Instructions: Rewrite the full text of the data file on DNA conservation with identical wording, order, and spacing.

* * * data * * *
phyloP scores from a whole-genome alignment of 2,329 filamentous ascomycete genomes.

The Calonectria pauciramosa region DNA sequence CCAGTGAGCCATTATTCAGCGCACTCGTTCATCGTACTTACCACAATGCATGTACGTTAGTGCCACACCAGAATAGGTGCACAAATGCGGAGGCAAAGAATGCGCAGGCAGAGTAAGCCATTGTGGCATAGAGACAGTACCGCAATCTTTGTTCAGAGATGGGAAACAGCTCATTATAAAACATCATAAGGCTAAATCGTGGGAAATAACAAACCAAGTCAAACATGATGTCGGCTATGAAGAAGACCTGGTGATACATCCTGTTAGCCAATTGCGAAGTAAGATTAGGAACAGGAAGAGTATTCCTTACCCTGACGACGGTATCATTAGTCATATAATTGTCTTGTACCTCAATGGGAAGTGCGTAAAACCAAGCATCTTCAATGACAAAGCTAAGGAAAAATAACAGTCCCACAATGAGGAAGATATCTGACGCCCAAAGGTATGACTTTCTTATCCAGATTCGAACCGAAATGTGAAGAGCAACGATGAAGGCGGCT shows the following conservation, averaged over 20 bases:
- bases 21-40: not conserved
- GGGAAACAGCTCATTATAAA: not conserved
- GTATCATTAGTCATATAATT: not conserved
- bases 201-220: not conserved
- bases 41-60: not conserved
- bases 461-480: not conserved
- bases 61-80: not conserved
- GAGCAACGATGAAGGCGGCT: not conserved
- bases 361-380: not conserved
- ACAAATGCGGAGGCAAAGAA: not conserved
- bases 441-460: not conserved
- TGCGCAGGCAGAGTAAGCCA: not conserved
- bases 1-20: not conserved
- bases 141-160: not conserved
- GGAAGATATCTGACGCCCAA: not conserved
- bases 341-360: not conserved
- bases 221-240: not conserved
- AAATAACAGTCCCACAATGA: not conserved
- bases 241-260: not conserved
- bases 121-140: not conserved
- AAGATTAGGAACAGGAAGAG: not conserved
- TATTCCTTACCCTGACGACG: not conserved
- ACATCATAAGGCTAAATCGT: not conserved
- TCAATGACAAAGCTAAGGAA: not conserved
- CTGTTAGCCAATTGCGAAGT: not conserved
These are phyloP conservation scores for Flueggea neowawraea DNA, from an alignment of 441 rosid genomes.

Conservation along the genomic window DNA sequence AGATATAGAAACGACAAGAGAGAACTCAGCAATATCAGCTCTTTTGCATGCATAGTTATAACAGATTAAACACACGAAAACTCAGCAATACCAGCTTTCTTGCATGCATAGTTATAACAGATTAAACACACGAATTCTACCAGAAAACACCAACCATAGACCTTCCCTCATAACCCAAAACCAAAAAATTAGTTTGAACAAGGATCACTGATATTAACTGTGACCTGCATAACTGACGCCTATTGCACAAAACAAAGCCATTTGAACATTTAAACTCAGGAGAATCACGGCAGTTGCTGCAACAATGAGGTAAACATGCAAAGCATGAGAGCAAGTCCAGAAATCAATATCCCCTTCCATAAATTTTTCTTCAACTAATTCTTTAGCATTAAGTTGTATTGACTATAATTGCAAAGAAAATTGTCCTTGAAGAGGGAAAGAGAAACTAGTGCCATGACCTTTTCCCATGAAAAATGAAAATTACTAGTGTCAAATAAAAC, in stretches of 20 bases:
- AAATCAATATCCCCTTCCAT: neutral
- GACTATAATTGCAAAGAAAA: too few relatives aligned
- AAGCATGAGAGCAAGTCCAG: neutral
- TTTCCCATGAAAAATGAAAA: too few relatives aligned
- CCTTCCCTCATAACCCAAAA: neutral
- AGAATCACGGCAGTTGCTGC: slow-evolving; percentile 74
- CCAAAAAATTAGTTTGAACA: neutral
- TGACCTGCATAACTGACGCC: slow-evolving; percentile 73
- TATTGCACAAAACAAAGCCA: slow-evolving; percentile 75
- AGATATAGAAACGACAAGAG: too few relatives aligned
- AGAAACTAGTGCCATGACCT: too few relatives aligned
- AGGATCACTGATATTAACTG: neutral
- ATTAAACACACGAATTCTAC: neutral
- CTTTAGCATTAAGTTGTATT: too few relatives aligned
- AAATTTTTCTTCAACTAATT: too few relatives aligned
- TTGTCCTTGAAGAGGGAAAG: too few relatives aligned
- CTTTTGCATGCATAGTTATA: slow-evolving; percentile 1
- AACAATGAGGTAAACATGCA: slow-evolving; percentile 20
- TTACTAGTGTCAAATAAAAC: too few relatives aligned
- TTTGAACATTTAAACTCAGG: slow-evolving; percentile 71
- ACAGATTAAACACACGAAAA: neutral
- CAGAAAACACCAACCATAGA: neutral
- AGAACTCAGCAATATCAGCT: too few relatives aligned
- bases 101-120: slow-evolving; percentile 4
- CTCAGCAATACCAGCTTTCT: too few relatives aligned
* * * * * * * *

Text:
phyloP scores from a whole-genome alignment of 2,329 filamentous ascomycete genomes.

The Calonectria pauciramosa region DNA sequence CCAGTGAGCCATTATTCAGCGCACTCGTTCATCGTACTTACCACAATGCATGTACGTTAGTGCCACACCAGAATAGGTGCACAAATGCGGAGGCAAAGAATGCGCAGGCAGAGTAAGCCATTGTGGCATAGAGACAGTACCGCAATCTTTGTTCAGAGATGGGAAACAGCTCATTATAAAACATCATAAGGCTAAATCGTGGGAAATAACAAACCAAGTCAAACATGATGTCGGCTATGAAGAAGACCTGGTGATACATCCTGTTAGCCAATTGCGAAGTAAGATTAGGAACAGGAAGAGTATTCCTTACCCTGACGACGGTATCATTAGTCATATAATTGTCTTGTACCTCAATGGGAAGTGCGTAAAACCAAGCATCTTCAATGACAAAGCTAAGGAAAAATAACAGTCCCACAATGAGGAAGATATCTGACGCCCAAAGGTATGACTTTCTTATCCAGATTCGAACCGAAATGTGAAGAGCAACGATGAAGGCGGCT shows the following conservation, averaged over 20 bases:
- bases 21-40: not conserved
- GGGAAACAGCTCATTATAAA: not conserved
- GTATCATTAGTCATATAATT: not conserved
- bases 201-220: not conserved
- bases 41-60: not conserved
- bases 461-480: not conserved
- bases 61-80: not conserved
- GAGCAACGATGAAGGCGGCT: not conserved
- bases 361-380: not conserved
- ACAAATGCGGAGGCAAAGAA: not conserved
- bases 441-460: not conserved
- TGCGCAGGCAGAGTAAGCCA: not conserved
- bases 1-20: not conserved
- bases 141-160: not conserved
- GGAAGATATCTGACGCCCAA: not conserved
- bases 341-360: not conserved
- bases 221-240: not conserved
- AAATAACAGTCCCACAATGA: not conserved
- bases 241-260: not conserved
- bases 121-140: not conserved
- AAGATTAGGAACAGGAAGAG: not conserved
- TATTCCTTACCCTGACGACG: not conserved
- ACATCATAAGGCTAAATCGT: not conserved
- TCAATGACAAAGCTAAGGAA: not conserved
- CTGTTAGCCAATTGCGAAGT: not conserved
These are phyloP conservation scores for Flueggea neowawraea DNA, from an alignment of 441 rosid genomes.

Conservation along the genomic window DNA sequence AGATATAGAAACGACAAGAGAGAACTCAGCAATATCAGCTCTTTTGCATGCATAGTTATAACAGATTAAACACACGAAAACTCAGCAATACCAGCTTTCTTGCATGCATAGTTATAACAGATTAAACACACGAATTCTACCAGAAAACACCAACCATAGACCTTCCCTCATAACCCAAAACCAAAAAATTAGTTTGAACAAGGATCACTGATATTAACTGTGACCTGCATAACTGACGCCTATTGCACAAAACAAAGCCATTTGAACATTTAAACTCAGGAGAATCACGGCAGTTGCTGCAACAATGAGGTAAACATGCAAAGCATGAGAGCAAGTCCAGAAATCAATATCCCCTTCCATAAATTTTTCTTCAACTAATTCTTTAGCATTAAGTTGTATTGACTATAATTGCAAAGAAAATTGTCCTTGAAGAGGGAAAGAGAAACTAGTGCCATGACCTTTTCCCATGAAAAATGAAAATTACTAGTGTCAAATAAAAC, in stretches of 20 bases:
- AAATCAATATCCCCTTCCAT: neutral
- GACTATAATTGCAAAGAAAA: too few relatives aligned
- AAGCATGAGAGCAAGTCCAG: neutral
- TTTCCCATGAAAAATGAAAA: too few relatives aligned
- CCTTCCCTCATAACCCAAAA: neutral
- AGAATCACGGCAGTTGCTGC: slow-evolving; percentile 74
- CCAAAAAATTAGTTTGAACA: neutral
- TGACCTGCATAACTGACGCC: slow-evolving; percentile 73
- TATTGCACAAAACAAAGCCA: slow-evolving; percentile 75
- AGATATAGAAACGACAAGAG: too few relatives aligned
- AGAAACTAGTGCCATGACCT: too few relatives aligned
- AGGATCACTGATATTAACTG: neutral
- ATTAAACACACGAATTCTAC: neutral
- CTTTAGCATTAAGTTGTATT: too few relatives aligned
- AAATTTTTCTTCAACTAATT: too few relatives aligned
- TTGTCCTTGAAGAGGGAAAG: too few relatives aligned
- CTTTTGCATGCATAGTTATA: slow-evolving; percentile 1
- AACAATGAGGTAAACATGCA: slow-evolving; percentile 20
- TTACTAGTGTCAAATAAAAC: too few relatives aligned
- TTTGAACATTTAAACTCAGG: slow-evolving; percentile 71
- ACAGATTAAACACACGAAAA: neutral
- CAGAAAACACCAACCATAGA: neutral
- AGAACTCAGCAATATCAGCT: too few relatives aligned
- bases 101-120: slow-evolving; percentile 4
- CTCAGCAATACCAGCTTTCT: too few relatives aligned